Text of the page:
(Pocket-lint) - When Arthur C Clarke said "Any sufficiently advanced technology is indistinguishable from magic" in 1961 he probably had the Revolution Bar which opened 2 weeks ago in the Mirage hotel in Las Vegas in mind.

Inspired by the spirit of The Beatles and created by Cirque du Soleil, The Beatles REVOLUTION LOUNGE is exciting to gadget lovers not because it’s The Beatles, but because of its coffee tables.

No we haven't gone mad, but when you gather eight UK technology journalists covering CES 2007 around a table in a bar with the promise of free booze (courtesy of Hi-Fi makers Denon) you don't expect them to spend the next 3 hours doing nothing else but playing with the table.

Why? Because it was technology so magical it was a wonder to be seen.

The premise was simple. Psychedelic patterns ranging from flowers to love hearts to rainbows would appear on the table whenever you touched it like an interactive Etch-A-Sketch. Once drawn, and all the patterns moved and swayed - some even had moving jelly fish, you were given the choice of deleting the image or saving it to another part of the table.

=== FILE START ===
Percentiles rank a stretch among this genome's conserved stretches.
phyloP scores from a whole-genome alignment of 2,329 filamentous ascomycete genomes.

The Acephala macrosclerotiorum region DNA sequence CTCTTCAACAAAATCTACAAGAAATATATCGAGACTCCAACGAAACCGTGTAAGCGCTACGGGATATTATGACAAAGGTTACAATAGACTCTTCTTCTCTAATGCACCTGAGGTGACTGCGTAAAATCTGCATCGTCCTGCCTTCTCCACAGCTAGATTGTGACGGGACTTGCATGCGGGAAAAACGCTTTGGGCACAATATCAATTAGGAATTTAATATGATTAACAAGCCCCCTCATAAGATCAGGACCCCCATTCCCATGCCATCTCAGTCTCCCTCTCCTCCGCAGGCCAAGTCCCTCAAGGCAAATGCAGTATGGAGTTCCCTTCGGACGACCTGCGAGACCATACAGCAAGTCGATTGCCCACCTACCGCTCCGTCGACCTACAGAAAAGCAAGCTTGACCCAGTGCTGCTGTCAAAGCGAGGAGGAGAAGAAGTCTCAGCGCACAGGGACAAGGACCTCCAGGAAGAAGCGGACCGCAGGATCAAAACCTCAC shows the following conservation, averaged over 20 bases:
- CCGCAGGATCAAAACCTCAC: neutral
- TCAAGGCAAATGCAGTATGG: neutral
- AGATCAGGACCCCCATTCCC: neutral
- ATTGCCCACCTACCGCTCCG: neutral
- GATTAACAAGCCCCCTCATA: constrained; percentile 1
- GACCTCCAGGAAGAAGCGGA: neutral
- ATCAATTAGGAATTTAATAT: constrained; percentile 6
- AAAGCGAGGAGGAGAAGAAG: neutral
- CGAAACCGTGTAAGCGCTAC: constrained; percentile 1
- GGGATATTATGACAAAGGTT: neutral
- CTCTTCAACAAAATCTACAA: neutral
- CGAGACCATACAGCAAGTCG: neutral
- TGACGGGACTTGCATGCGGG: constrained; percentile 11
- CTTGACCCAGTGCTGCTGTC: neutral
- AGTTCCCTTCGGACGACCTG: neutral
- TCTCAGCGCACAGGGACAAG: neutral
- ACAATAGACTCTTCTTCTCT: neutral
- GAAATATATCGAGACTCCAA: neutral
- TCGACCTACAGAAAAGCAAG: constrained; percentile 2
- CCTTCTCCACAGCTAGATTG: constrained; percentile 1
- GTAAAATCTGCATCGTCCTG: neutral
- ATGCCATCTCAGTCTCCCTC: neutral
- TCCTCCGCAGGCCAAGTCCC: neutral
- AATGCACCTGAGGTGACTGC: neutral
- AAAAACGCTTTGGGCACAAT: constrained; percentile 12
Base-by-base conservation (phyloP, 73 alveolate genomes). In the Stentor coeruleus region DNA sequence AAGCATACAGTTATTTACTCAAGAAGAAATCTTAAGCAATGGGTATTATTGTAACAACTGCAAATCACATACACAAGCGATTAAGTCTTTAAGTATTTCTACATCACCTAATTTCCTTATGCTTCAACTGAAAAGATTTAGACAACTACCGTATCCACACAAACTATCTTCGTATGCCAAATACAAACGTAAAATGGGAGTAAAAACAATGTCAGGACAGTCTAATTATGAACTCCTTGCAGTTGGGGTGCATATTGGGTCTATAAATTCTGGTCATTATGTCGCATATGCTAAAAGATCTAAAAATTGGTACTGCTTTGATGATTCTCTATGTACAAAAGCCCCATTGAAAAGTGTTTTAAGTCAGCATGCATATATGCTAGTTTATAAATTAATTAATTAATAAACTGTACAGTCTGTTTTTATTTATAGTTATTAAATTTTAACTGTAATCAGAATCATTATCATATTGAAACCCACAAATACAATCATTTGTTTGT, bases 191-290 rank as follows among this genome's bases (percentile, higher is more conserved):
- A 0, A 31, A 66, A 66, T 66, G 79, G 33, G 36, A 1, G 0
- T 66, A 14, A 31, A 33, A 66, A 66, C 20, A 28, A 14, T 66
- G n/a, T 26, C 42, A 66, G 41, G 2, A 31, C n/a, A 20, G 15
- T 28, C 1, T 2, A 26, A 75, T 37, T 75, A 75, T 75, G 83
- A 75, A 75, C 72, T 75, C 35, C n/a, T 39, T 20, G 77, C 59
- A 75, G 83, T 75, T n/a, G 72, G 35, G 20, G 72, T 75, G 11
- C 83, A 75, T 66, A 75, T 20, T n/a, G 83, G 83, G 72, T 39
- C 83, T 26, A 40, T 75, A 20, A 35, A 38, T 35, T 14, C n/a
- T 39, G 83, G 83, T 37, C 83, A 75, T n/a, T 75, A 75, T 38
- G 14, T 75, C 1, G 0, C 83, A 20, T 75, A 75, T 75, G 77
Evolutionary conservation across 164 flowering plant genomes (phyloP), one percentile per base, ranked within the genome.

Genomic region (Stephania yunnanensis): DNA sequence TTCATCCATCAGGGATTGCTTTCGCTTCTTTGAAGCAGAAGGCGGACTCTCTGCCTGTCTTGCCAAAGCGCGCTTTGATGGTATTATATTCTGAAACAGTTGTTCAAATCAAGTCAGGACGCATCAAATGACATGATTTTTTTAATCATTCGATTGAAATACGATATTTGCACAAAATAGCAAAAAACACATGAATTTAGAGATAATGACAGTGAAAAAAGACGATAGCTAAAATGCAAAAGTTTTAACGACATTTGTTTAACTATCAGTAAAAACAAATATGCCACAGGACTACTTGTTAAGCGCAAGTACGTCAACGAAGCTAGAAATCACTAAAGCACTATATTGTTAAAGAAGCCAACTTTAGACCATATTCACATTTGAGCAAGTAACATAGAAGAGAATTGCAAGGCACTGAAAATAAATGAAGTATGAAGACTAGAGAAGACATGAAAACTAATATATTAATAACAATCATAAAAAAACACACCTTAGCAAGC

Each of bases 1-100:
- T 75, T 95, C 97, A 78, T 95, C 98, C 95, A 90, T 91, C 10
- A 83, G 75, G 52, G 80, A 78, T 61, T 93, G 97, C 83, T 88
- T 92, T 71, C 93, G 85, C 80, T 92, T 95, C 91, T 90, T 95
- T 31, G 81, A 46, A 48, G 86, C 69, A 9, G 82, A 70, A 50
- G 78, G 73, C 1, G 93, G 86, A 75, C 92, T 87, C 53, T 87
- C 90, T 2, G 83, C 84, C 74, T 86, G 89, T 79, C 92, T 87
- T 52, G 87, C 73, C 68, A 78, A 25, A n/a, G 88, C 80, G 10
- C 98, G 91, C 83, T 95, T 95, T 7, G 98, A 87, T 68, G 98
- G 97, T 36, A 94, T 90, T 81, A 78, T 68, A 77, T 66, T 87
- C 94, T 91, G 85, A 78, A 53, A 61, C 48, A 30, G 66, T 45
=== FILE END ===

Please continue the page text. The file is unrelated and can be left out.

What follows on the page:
Every so often a master of ceremonies would appear and view our images (he had magic rings on his fingers) and then ones that he liked where somehow fired on to a wall for all to see.

A bottle of Grey Goose later and we were all so amazed that we still aren't sure how it works although both Philips and HP have demoed similar devices in the past as concepts.


We don't get wowed too often here at Pocket-lint, we weren't part of the standing ovation at the keynote at MacWorld for the launch at the iPhone - we were too busy bringing you the news, but this has to be the coolest thing we've seen at the CES 2007 so far, and no it wasn't the Vodka talking.

If you are in Vegas this is definitely one to check out, but make sure you've got ID, the bouncers even carded the over 50s in our group.

Check out the video of the table in action. Apologies for the quality of the video, but the lighting was really dark in the bar (understandably).

Writing by Stuart Miles.